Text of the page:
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New health restrictions go into effect

Posted on December 10, 2020 by admin

By Nikki Jamieson
Westwind Weekly News

Effective immediately, all social gatherings are banned and masks are mandatory as the province moves to flatten the curve.

With COVID-19 cases skyrocketing — more than 20,000 active cases in the province as of press deadline — the Alberta government is imposing stricter mandatory health measures to try and control the spread of the coronavirus to avoid the health system from being overwhelmed.

“We’re not taking any of this lightly,” said Doug Schweitzer, Minister of Jobs, Economy and Innovation, during a telephone town hall on Dec. 8. “The vast majority of our communities across Alberta have more than 50 active COVID cases per 100,000 people. So thats in communities that have 97 per cent of our population in them, so that’s rural, urban. We have over 600 people in hospitals, over 100 people in ICU, and we had to make a tough decision (on Dec. 8) to bring in further health measures.”

“It’s on everybody in Alberta to continue to step up, to help get through this.”

The new expanded mandatory measures came into effect Dec. 8 for social gatherings and mandatory masking.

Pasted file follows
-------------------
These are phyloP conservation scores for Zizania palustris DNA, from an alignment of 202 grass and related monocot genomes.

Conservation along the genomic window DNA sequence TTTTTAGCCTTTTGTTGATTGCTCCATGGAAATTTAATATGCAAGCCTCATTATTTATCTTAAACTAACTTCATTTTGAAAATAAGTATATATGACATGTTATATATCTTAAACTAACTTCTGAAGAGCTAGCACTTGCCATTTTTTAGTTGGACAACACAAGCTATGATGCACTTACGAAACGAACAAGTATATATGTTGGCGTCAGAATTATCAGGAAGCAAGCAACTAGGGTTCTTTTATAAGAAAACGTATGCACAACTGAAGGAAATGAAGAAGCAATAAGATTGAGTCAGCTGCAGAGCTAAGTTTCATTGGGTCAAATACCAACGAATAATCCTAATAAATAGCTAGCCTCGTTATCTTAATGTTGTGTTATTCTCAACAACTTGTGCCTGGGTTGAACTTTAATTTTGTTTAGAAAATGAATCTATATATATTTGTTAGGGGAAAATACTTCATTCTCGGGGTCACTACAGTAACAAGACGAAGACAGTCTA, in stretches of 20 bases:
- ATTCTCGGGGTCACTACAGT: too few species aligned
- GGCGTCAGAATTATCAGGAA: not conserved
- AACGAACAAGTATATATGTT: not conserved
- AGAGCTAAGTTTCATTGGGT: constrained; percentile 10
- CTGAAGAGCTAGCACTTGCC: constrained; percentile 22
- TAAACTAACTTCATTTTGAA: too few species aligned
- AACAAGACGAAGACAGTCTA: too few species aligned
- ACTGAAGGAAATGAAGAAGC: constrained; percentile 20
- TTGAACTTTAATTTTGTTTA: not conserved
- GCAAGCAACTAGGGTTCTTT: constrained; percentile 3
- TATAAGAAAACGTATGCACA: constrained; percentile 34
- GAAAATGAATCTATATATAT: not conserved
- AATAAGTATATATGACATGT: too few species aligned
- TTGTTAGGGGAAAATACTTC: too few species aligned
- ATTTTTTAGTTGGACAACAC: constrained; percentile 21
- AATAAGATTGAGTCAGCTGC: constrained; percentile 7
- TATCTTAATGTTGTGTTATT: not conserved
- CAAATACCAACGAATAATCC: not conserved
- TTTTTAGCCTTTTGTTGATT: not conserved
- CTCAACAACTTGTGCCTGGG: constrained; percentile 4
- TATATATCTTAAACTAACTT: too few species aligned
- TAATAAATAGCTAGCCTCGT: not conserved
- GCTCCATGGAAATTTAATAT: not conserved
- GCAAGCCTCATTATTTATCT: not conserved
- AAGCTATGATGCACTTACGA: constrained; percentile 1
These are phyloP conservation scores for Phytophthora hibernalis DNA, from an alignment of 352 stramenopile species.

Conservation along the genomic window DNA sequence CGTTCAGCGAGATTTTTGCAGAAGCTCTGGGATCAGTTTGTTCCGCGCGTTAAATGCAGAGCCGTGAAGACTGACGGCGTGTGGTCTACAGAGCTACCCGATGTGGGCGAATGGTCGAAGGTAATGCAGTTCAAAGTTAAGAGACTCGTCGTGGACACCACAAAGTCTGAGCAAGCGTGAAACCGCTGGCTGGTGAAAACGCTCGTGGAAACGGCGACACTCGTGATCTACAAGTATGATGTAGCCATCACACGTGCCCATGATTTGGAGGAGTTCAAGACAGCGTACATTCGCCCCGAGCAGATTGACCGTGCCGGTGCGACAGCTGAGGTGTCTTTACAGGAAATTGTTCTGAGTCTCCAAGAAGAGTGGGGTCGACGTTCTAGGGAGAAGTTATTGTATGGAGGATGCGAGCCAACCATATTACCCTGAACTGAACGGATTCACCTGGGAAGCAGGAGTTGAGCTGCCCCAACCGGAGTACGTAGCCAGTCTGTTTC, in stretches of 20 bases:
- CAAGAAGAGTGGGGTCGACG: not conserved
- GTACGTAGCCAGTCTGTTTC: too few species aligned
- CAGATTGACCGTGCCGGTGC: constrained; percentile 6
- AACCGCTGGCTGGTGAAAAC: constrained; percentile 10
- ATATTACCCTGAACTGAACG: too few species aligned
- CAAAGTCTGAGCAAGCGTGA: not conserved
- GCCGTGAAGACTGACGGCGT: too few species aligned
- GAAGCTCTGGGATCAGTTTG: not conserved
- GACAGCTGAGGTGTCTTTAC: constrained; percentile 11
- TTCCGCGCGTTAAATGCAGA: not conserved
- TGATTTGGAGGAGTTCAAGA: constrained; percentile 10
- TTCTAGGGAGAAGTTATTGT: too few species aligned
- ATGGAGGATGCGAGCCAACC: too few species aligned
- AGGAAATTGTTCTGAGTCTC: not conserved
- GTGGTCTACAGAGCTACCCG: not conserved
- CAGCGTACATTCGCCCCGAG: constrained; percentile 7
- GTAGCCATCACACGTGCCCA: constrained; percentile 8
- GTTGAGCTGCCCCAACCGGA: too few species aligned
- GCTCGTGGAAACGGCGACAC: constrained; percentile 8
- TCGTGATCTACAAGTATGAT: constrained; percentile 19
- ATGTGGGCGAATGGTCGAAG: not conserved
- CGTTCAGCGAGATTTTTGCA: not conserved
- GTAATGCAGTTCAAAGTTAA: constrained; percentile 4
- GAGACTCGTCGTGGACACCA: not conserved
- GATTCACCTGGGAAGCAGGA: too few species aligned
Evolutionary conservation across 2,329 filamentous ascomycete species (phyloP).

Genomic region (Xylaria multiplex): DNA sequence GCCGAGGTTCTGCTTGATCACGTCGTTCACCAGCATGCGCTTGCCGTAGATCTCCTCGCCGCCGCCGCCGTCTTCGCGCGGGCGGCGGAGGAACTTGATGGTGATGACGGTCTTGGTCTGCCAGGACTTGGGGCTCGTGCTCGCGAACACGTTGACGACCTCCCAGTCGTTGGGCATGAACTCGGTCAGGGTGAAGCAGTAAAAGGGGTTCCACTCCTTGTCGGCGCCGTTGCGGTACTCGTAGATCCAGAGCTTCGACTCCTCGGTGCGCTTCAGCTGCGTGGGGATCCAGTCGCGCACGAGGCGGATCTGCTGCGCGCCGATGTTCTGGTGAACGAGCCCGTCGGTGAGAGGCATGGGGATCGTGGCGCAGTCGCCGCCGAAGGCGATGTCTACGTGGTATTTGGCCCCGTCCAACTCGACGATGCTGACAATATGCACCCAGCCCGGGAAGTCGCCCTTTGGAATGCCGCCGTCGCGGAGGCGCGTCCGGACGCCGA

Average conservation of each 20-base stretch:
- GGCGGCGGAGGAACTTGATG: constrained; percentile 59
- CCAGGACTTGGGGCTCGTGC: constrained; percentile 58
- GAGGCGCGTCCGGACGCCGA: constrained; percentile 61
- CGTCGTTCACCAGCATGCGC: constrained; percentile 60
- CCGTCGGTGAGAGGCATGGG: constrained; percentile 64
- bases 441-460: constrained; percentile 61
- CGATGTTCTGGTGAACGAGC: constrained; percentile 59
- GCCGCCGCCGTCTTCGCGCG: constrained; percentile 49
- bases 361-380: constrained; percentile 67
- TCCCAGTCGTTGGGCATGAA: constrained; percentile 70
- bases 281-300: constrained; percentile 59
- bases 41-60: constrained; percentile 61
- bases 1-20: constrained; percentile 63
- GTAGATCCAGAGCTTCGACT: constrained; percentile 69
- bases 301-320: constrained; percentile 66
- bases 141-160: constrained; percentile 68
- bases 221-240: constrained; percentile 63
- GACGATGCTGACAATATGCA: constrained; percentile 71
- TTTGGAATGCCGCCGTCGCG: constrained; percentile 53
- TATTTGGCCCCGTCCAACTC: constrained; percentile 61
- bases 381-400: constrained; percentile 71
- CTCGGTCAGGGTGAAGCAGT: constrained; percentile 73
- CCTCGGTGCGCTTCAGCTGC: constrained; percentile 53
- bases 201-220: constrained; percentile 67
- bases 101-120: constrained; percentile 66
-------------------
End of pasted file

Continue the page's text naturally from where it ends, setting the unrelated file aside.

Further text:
All indoor and outdoor social gatherings – public and private – are now prohibited. Close contacts are limited to household members only, although individuals who live alone are allowed up to two close contacts for in-person visiting, with those two people remaining the same for the duration of the restriction period. All festivals, parades, events, concerts, exhibitions, competitions, sport and performance remain prohibited.

The mandatory indoor public masking requirement is now extended provincewide, with public spaces including locations where a business or entity operates and is applicable to employees, visitors and the general public. This mask mandate applies to all indoor workplaces and facilities outside the home, although farm operations are excluded, along with rental accommodations used solely for the purposes of a private residence.